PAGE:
Not because the Swedish furniture giant is now retailing self-assembly ships of the desert — although it probably would if it could.
The camel souk is one of the highlights of a day trip to Abu Dhabi’s second city Al Ain, a lush, laid back and historic escape from the emirate’s coastal capital.
It’s a journey deeper into desert, on the border with Oman, but one that leads to some of the best cultural attractions in a region more usually known for big buildings and big spending.
Al Ain Oasis
Chief among those attractions is the Al Ain Oasis.
Walking beneath the fruited date palms of this green space in the heart of the city, listening to the babbling of a nearby stream, it’s easy to forget you’re in a place that’s mostly desert.
This tranquil forest of tall trees and quiet walled lanes interspersed by a maze of waterways is all the more remarkable because, a few years ago, it almost vanished.
As Al Ain grew in the 1980s and 90s, the oasis was in danger of being swallowed up by development. Instead, planners pushed back, expanding the greenery out into the city.
The Al Ain Oasis is now a protected UNESCO site.
The oasis’s delicate eco-system, farmed using methods thousands of years old, is now protected as a UNESCO heritage site, and helps give Al Ain its Garden City nickname.
A visitor center opened here in 2016 and cycles can be hired to explore, but for anyone tired of Abu Dhabi’s relentless heat, it’s more pleasant to stroll in the cool palm frond shadows.
Occasionally, visitors might come across one of the irrigation channels, known as falaj, springing into life as they direct water from nearby cisterns to thirsty date groves.
“I can just stare at these trees for hours,” says Usman Mustafa, an engineer on a break from working in Dubai. “This place is like a beautiful sanctuary.”
Al Ain camel souk
Young camels retail for about $1,000.
Want to buy a camel?
Probably not, but many people do in Abu Dhabi, which is why the Al Ain souk still thrives as the last of its kind in the UAE — a throwback to ancient times in the modern shadow of Ikea.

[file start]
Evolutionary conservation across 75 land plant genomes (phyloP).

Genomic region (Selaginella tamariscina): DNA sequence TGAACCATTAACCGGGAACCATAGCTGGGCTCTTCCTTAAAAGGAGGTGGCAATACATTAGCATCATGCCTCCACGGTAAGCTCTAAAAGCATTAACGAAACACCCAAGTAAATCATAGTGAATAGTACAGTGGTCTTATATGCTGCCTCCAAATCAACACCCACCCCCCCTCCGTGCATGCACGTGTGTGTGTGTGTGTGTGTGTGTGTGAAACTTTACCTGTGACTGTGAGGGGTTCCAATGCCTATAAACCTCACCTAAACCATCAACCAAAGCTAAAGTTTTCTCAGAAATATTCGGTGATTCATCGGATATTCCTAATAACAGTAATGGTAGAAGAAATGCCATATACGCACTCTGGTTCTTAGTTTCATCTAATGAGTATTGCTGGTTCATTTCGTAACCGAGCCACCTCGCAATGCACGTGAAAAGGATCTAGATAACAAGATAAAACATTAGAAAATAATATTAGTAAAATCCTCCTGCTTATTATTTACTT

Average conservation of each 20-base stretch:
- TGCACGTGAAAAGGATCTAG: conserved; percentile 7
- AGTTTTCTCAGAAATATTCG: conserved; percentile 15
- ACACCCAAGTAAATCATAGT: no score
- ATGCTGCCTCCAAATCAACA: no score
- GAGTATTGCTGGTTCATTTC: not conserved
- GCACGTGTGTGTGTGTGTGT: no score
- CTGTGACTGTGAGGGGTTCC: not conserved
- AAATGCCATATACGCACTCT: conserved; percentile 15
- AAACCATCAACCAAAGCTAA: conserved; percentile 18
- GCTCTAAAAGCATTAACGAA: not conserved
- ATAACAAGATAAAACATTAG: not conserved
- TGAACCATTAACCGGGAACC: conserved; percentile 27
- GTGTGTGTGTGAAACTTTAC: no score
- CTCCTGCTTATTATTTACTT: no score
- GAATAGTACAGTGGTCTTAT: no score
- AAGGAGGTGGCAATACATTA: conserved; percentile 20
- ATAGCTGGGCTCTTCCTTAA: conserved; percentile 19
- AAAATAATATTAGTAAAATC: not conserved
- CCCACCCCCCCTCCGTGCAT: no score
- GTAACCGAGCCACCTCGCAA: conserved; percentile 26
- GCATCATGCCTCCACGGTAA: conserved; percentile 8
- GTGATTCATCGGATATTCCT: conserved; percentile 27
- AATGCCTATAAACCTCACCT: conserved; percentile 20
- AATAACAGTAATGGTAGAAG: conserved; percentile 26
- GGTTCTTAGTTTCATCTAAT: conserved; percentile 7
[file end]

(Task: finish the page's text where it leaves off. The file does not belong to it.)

It’s a spectacle worth checking out, particularly in peak trading hours soon after gates open at 6 a.m., when deals are sealed with arguments, mobile phone calls, handshakes and hugs.
Visitors are welcome and most traders — who hail from places like Afghanistan, Pakistan and Somalia — are happy to show off their animals when asked if it’s OK to take photos.
“They’re usually bought for meat by local people,” says Ghulsahib Khan, a veteran salesman from the Afghan city of Khost with a dozen boisterous one-year-old beasts to sell.
“These young boys have a good taste, they’ll give some nice meat,” he adds, saying they typically fetch about 4,000 dirhams, or $1,000, each.
The camels are usually bought to provide meat for celebrations such as weddings. Once sold, they’re loaded — sometimes reluctantly — onto trucks or pickups and driven away.
Once purchased, camels are driven away in trucks or pickups.
“UAE people are good to trade with,” says Khan. “There’s usually some bargaining but the price is worked out quickly.”
Tougher deals are struck with folks traveling from Oman. Omanis have different tastes, Khan adds, pointing to a giant, angry-looking camel in the center of the clean marketplace.
“That’s one’s about 15 years old. No one’s going to eat him… except maybe Omanis.”
Al Ain Camel Souk, Zayed Bin Sultan St., Al Ain, Abu Dhabi
Jebel Hafeet mountain
Rising 1,400 meters up over the southern suburbs of Al Ain, Jebel Hafeet mountain offers epic views over largely flat Abu Dhabi and neighboring Oman.
There are popular springs at the bottom and nearby some Bronze Age tombs where archeologists have unearthed 5,000-year-old ceramic and copper artifacts.
Best of all though is the 11.7-kilometer mountain road to nowhere, which snakes its way to the summit on a twisting route that’s regularly name checked as a world-beating drive.
View from the top: Jebel Hafeet summit.
Out of the car, there’s little else to do but admire the vista, perhaps from the swanky hotel near the summit, or sample the fare at the rather down-at-heel restaurant at the top.
The road’s a particular favorite for cyclists who relish mile after mile of 8% inclines under a sweltering Arabian sun and, no doubt, the effortless freewheel back into town.
Al Jahili Fort
Sunset citadel: Al Jahili Fort.
Courtesy TCA Abu Dhabi
There’s something very satisfying about the appearance of the Al Jahili Fort, which has been a focal point in Al Ain since it was constructed in 1891 as the local governor’s HQ.
Perhaps it’s that its crenelated mudbrick walls closely resemble a giant rendition of the sandcastles many of us have built on beaches. It looks exactly like a fort is supposed to look.
Rehabbed in 2007, the photogenic structure now houses a cultural center and permanent exhibit about Wilfred Thesiger, a 20th century British explorer famed for expeditions across the hostile arid deserts of the Arabian Peninsula’s Empty Quarter.
It’s a fairly quick visit, leaving time for more history fixes at the archeology-heavy Al Ain National Museum and the Al Ain Palace Museum, a former royal residence that offers a glimpse into a relatively recent regal past.